Searchlight's Peter Rice moves up; Jim Gianopulos, Tom Rothman to run combined creative unit.
When Peter Chernin announced last month that he was departing News Corp after 12 years there as president, chairman Rupert Murdoch pointed to the departure as an opportunity for change.
On Thursday that change happened.
Murdoch announced a major restructuring of the Los Angeles-based Fox businesses that will reward Fox Searchlight president Peter Rice for the success of films like “Slumdog Millionaire” and “Juno,” slim down the entire operation and leave Fox Broadcasting entertainment chairman Peter Liguori out of a job. All to begin immediately.
The shake-up nonetheless leaves Fox with one of the most stable and practiced team of executives in the media and entertainment business.
Among the big changes: Hoping to cut down on the bureaucracy existing between the company's studio properties — both film and TV — the Los Angeles-based creative production divisions will be combined under a single unit, headed by Jim Gianopulos and Tom Rothman, co-chairmen of Fox Filmed Entertainment.
Tony Vinciquerra, chairman of the Fox Networks Group, who oversees the distribution side — including the cable networks, the business aspects of Fox Broadcasting and Fox International Channels — will now also be in charge of programming the Fox network.
Rice — whose “Millionaire” was made for a mere $15 million, rescued from video obscurity at Warners, and has brought in more than $243 million so far worldwide – will exit his post at Searchlight and take on the role of chairman of entertainment, Fox Broadcasting, reporting to Vinciquerra.
He will be replaced jointly by Searchlight senior executives Nancy Utley and Steve Gilula, who will report to Gianopulos and Rothman. Claudia Lewis, president of production, remains in place.
President of entertainment Kevin Reilly, who worked under Liguori, also remains in place.
The shake-up fulfills Murdoch's promise last month to rely on his experienced executives to fill in the gap left by Chernin, who will leave when his contract expires in June.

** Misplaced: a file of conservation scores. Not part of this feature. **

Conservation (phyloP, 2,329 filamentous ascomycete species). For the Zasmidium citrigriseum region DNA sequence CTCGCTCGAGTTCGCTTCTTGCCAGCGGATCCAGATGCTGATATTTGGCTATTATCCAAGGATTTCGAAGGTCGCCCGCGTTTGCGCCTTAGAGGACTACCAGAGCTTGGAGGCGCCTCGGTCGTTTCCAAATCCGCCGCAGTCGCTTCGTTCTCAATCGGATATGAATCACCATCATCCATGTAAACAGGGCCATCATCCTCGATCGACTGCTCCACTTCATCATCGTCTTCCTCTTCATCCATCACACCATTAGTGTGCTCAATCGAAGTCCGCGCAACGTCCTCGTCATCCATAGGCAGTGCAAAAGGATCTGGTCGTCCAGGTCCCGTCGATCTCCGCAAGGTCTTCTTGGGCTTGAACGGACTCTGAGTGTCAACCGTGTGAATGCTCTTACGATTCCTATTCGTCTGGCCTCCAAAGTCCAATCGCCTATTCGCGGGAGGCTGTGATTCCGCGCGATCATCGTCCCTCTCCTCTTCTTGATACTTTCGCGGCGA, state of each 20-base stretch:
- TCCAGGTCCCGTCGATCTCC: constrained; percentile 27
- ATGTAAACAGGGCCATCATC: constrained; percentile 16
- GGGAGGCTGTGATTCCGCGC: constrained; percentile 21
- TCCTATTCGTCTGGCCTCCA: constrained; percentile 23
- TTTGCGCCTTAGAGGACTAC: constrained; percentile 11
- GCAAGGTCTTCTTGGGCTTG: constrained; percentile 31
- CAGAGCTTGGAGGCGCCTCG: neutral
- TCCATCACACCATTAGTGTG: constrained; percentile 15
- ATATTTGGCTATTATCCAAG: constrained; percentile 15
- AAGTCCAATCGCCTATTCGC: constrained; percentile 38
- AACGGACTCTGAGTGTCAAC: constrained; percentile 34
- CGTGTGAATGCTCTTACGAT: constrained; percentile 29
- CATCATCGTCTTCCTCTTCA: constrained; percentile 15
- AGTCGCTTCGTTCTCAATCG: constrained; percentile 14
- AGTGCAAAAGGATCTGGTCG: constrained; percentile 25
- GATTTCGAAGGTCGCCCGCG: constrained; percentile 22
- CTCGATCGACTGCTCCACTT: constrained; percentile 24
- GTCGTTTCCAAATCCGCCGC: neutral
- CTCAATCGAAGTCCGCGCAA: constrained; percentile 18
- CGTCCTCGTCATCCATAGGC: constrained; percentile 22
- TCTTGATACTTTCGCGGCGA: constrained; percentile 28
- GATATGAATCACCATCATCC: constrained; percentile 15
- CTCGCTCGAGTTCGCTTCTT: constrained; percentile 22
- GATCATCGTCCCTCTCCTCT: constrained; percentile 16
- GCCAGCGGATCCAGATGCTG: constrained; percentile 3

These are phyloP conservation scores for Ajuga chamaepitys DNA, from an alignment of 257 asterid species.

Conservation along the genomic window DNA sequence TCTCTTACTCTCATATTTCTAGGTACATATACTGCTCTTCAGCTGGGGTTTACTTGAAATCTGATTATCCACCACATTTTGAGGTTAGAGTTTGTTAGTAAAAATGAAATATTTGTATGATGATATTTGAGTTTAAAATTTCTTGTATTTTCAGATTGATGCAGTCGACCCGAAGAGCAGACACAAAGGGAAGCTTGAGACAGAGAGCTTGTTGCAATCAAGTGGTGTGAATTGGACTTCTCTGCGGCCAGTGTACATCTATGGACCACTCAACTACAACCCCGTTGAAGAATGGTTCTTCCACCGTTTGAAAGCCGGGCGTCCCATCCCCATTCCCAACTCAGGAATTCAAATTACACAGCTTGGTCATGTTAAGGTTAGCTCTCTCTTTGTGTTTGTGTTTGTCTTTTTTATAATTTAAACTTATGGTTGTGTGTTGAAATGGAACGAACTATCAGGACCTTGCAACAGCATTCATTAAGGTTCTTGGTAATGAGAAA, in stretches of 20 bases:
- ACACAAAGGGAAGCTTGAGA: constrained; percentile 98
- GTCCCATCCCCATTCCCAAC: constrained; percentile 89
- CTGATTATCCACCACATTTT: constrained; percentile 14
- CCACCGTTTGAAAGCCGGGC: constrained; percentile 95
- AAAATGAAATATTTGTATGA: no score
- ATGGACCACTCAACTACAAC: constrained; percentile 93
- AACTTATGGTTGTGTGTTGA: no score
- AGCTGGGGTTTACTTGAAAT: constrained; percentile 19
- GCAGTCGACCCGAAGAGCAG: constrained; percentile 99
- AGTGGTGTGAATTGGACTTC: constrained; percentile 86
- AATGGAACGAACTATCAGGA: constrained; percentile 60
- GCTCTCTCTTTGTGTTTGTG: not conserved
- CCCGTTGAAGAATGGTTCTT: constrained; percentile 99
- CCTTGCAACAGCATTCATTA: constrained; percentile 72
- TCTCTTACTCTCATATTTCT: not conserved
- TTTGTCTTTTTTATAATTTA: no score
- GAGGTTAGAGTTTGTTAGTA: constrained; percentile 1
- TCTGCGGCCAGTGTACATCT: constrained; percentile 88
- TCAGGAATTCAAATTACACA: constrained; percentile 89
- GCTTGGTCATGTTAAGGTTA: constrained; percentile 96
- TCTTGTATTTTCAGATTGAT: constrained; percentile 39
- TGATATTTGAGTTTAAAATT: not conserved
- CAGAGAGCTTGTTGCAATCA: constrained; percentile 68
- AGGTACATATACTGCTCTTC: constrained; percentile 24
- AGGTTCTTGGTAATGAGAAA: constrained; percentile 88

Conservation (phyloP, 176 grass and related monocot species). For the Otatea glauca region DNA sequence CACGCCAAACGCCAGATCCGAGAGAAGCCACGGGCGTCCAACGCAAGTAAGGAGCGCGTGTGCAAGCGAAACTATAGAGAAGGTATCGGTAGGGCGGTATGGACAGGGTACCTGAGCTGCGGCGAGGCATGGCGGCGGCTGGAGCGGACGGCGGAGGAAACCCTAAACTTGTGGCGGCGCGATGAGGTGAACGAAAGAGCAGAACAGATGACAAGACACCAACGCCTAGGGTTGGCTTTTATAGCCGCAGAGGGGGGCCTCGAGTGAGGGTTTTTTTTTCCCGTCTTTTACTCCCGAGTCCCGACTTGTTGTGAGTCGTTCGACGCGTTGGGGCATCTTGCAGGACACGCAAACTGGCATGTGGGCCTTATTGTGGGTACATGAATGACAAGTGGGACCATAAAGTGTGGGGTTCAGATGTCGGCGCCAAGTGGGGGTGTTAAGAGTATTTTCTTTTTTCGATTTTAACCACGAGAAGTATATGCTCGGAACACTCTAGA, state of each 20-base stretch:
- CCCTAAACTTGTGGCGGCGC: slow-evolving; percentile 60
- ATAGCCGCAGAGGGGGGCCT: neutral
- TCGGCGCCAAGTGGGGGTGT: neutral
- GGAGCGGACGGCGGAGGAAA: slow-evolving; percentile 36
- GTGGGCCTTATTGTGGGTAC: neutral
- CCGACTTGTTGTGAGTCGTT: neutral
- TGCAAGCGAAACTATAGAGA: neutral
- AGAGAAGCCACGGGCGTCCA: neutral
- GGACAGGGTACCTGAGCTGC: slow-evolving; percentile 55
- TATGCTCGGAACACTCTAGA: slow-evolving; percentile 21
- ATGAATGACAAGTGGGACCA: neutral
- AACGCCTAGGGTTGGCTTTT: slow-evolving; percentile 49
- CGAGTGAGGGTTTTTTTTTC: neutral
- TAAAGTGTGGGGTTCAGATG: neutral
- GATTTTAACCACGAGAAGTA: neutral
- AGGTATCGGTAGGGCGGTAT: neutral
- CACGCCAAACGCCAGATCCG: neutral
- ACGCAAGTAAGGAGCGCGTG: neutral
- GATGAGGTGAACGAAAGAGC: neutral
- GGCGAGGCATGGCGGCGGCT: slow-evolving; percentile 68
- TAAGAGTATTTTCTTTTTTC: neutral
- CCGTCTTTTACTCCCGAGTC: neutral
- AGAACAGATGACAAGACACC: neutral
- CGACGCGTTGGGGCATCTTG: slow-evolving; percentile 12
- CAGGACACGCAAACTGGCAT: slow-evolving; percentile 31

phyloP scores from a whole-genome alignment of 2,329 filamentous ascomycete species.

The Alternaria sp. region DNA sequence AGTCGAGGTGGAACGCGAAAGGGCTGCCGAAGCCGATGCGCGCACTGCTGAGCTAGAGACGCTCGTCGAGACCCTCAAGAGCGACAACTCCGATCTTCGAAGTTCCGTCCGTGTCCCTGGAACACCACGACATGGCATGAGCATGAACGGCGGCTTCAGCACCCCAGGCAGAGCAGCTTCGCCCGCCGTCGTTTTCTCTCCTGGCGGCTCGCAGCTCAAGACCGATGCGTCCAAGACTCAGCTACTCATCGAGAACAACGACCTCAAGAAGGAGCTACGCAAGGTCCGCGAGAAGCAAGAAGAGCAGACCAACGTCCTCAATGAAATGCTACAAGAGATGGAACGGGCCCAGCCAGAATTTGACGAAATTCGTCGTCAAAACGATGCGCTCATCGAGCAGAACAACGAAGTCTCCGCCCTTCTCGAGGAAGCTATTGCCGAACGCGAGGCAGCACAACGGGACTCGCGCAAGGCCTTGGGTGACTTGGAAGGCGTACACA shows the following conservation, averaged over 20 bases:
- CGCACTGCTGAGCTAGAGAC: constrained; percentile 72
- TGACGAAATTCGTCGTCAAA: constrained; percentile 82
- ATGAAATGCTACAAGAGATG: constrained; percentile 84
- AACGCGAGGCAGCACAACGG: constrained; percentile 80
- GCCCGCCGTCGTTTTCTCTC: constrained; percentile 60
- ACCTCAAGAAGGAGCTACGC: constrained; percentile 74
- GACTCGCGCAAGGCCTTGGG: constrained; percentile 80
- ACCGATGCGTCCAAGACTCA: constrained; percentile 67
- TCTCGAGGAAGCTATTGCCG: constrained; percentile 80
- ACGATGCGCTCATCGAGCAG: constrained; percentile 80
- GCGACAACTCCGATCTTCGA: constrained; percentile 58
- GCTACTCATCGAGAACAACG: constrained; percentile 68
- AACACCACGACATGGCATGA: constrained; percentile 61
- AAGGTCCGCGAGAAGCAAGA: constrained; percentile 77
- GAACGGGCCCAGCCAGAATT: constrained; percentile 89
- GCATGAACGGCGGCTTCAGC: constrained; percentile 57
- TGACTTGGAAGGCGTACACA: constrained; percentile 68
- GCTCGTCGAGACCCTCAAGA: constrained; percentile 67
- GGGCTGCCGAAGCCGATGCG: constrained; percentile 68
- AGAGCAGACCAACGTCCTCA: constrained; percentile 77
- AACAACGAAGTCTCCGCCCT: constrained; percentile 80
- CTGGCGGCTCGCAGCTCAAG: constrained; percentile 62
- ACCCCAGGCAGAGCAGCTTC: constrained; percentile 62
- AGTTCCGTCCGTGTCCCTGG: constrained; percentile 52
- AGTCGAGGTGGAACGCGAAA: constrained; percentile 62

"We have — simply put — the best management team in the entertainment industry,” Murdoch said in a statement. “Today’s restructuring, by removing barriers between businesses, will enable us to better share ideas and resources, allowing us to make the most of this team and the talent that populates our ranks.”
But many expressed surprise that Ligouri, a talented executive who many believed had Murdoch's support, was shown the door. Fox became the top-rated network among broadcasters last year for the first time, and continues to perform well on the strength of "American Idol."
Executives familiar with the thinking at Fox said that Murdoch had decided it was time to reward Rice, who has long been considered one of the billionaire's golden boys with almost limitless potential at the company.
Murdoch wanted Rice to "spread his wings," said one executive, and that left no appropriate role for Liguori.
This year, Fox television has lost ground to its rivals. The network still leads for adults aged 18-49 with a 3.4 rating/9 share, according to recent Nielsen data. But CBS is now a close second, and remains No. 1 among total viewers, with an average of 11.8 million versus 9.3 million for second-place Fox.
This time last year, Fox was handily beating the competition, with a 4.4 rating versus a 3.1 for runners-up NBC and ABC.
Murdoch said: “Peter Liguori has been an outstanding Fox executive, not only in leading FBC for three seasons, but in his groundbreaking programming that helped build FX into a general entertainment leader.”
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